History Trip to Berlin.

By: Emma Flanagan

On a recent senior history trip to Berlin the 5th and 6th Year students of Our Lady’s College Greenhills received a thorough education on the vast and complex past of Germany, as well as a few warnings about the future. Those of us lucky enough to have partaken in this trip will certainly not be forgetting it, and its subsequent lessons, any time soon.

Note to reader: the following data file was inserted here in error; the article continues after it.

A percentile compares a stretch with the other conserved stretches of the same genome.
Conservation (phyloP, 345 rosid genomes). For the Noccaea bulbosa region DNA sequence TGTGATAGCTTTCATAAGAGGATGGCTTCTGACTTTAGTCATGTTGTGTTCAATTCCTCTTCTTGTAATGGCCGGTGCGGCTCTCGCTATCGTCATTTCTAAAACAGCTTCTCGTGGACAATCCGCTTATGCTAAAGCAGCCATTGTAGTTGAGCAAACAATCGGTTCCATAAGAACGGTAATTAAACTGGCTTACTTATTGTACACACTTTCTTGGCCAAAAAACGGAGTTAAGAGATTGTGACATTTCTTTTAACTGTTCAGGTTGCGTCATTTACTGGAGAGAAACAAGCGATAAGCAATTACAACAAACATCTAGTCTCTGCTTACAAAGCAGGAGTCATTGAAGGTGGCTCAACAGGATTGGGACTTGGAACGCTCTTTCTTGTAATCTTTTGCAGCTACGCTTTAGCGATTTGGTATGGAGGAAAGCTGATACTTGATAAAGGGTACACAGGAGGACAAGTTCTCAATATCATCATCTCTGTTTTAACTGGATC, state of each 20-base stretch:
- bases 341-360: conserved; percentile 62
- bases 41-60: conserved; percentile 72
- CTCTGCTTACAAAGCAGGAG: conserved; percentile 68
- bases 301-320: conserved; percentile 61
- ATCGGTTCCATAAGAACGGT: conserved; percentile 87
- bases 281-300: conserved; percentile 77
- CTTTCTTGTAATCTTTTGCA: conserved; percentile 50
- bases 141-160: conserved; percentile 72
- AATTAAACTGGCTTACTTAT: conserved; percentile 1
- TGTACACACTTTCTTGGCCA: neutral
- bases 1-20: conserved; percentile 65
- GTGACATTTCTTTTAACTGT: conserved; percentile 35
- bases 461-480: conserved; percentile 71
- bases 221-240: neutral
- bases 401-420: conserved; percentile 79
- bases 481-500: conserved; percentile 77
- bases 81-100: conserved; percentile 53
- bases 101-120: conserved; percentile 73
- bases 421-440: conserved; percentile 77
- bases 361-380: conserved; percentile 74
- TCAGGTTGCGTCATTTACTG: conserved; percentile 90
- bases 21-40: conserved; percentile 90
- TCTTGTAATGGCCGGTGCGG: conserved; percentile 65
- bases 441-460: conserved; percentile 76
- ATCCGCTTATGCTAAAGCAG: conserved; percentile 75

On a trip to Germany, or many other continental European countries for that matter, with the intent of gaining knowledge of its history, a trip to a concentration camp that dates back to the Second World War is unfortunately unavoidable. It is a harrowing, yet somewhat necessary, experience. Our particular trip facilitated a journey to Sachsenhausen Concentration Camp in the town of Oranienburg, located approximately 20 miles north of the city of Berlin. As you make the 10 minute journey on foot from the town itself to the gates of the camp, the change in atmosphere is almost palpable. And from the moment you walk under the sign that, with tragic irony, declares proudly ‘Arbeit Macht Frei’ (Work makes you free), everyone immediately becomes more sombre and reserved, aware of the inhumane cruelty that this camp encapsulates and represents. Sachsenhausen, the first so-called labour camp set up by Hitler’s Nazi party, specifically the SS, was built in 1936. It essentially became the blueprint for the numerous camps that followed it. The camp was originally used for mainly political prisoners as Hitler transformed Germany into a one-party dictatorship and severely quashed any hint of opposition, or even mere criticism. Sachsenhausen was not an extermination camp like the infamous Auschwitz; it was instead a camp focused on forced labour, although this would frequently give way to horrendous torture and cold-blooded murder. As the 1930s progressed more and more groups of people were brought to this camp, including homosexuals, Communists, Jehovah’s Witnesses, people of the Roma tradition and, unsurprisingly, Jews. As per the Nazis’ modus operandi, there was widespread brutality.